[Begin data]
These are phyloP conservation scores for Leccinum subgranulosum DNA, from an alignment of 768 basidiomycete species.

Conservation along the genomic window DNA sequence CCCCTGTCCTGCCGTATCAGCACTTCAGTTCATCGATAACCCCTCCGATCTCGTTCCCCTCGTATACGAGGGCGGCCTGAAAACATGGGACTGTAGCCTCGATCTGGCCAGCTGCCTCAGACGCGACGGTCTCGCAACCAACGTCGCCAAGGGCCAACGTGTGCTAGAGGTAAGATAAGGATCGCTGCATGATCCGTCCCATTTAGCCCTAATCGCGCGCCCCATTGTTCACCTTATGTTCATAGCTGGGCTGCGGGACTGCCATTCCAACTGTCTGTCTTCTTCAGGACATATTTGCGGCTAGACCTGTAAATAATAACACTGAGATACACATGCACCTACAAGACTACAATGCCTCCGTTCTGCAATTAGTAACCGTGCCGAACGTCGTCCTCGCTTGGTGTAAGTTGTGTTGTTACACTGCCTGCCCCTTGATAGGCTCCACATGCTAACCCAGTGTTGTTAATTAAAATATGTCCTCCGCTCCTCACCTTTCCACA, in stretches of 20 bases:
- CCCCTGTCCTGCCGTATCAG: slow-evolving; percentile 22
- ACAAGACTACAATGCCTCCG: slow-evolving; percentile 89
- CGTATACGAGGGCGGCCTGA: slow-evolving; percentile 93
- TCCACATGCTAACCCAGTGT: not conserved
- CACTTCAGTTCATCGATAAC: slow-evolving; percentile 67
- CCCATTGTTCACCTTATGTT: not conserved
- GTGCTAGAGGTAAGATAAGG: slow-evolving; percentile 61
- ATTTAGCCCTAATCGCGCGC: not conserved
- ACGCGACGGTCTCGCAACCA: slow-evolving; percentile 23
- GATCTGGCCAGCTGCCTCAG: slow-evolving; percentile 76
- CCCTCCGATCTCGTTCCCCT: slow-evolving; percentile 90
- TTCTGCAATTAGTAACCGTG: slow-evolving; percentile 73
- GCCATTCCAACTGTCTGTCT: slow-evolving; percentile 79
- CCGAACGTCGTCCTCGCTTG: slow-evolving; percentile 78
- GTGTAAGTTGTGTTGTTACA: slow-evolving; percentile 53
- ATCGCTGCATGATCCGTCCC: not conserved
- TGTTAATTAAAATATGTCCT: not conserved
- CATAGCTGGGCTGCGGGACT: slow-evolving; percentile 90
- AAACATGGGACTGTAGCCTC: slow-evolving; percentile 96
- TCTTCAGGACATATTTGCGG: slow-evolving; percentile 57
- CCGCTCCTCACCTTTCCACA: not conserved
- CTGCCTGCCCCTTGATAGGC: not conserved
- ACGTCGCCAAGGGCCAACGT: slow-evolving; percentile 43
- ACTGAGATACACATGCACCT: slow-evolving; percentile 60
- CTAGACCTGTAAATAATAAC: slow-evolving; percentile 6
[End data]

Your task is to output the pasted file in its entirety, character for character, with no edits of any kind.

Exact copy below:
These are phyloP conservation scores for Leccinum subgranulosum DNA, from an alignment of 768 basidiomycete species.

Conservation along the genomic window DNA sequence CCCCTGTCCTGCCGTATCAGCACTTCAGTTCATCGATAACCCCTCCGATCTCGTTCCCCTCGTATACGAGGGCGGCCTGAAAACATGGGACTGTAGCCTCGATCTGGCCAGCTGCCTCAGACGCGACGGTCTCGCAACCAACGTCGCCAAGGGCCAACGTGTGCTAGAGGTAAGATAAGGATCGCTGCATGATCCGTCCCATTTAGCCCTAATCGCGCGCCCCATTGTTCACCTTATGTTCATAGCTGGGCTGCGGGACTGCCATTCCAACTGTCTGTCTTCTTCAGGACATATTTGCGGCTAGACCTGTAAATAATAACACTGAGATACACATGCACCTACAAGACTACAATGCCTCCGTTCTGCAATTAGTAACCGTGCCGAACGTCGTCCTCGCTTGGTGTAAGTTGTGTTGTTACACTGCCTGCCCCTTGATAGGCTCCACATGCTAACCCAGTGTTGTTAATTAAAATATGTCCTCCGCTCCTCACCTTTCCACA, in stretches of 20 bases:
- CCCCTGTCCTGCCGTATCAG: slow-evolving; percentile 22
- ACAAGACTACAATGCCTCCG: slow-evolving; percentile 89
- CGTATACGAGGGCGGCCTGA: slow-evolving; percentile 93
- TCCACATGCTAACCCAGTGT: not conserved
- CACTTCAGTTCATCGATAAC: slow-evolving; percentile 67
- CCCATTGTTCACCTTATGTT: not conserved
- GTGCTAGAGGTAAGATAAGG: slow-evolving; percentile 61
- ATTTAGCCCTAATCGCGCGC: not conserved
- ACGCGACGGTCTCGCAACCA: slow-evolving; percentile 23
- GATCTGGCCAGCTGCCTCAG: slow-evolving; percentile 76
- CCCTCCGATCTCGTTCCCCT: slow-evolving; percentile 90
- TTCTGCAATTAGTAACCGTG: slow-evolving; percentile 73
- GCCATTCCAACTGTCTGTCT: slow-evolving; percentile 79
- CCGAACGTCGTCCTCGCTTG: slow-evolving; percentile 78
- GTGTAAGTTGTGTTGTTACA: slow-evolving; percentile 53
- ATCGCTGCATGATCCGTCCC: not conserved
- TGTTAATTAAAATATGTCCT: not conserved
- CATAGCTGGGCTGCGGGACT: slow-evolving; percentile 90
- AAACATGGGACTGTAGCCTC: slow-evolving; percentile 96
- TCTTCAGGACATATTTGCGG: slow-evolving; percentile 57
- CCGCTCCTCACCTTTCCACA: not conserved
- CTGCCTGCCCCTTGATAGGC: not conserved
- ACGTCGCCAAGGGCCAACGT: slow-evolving; percentile 43
- ACTGAGATACACATGCACCT: slow-evolving; percentile 60
- CTAGACCTGTAAATAATAAC: slow-evolving; percentile 6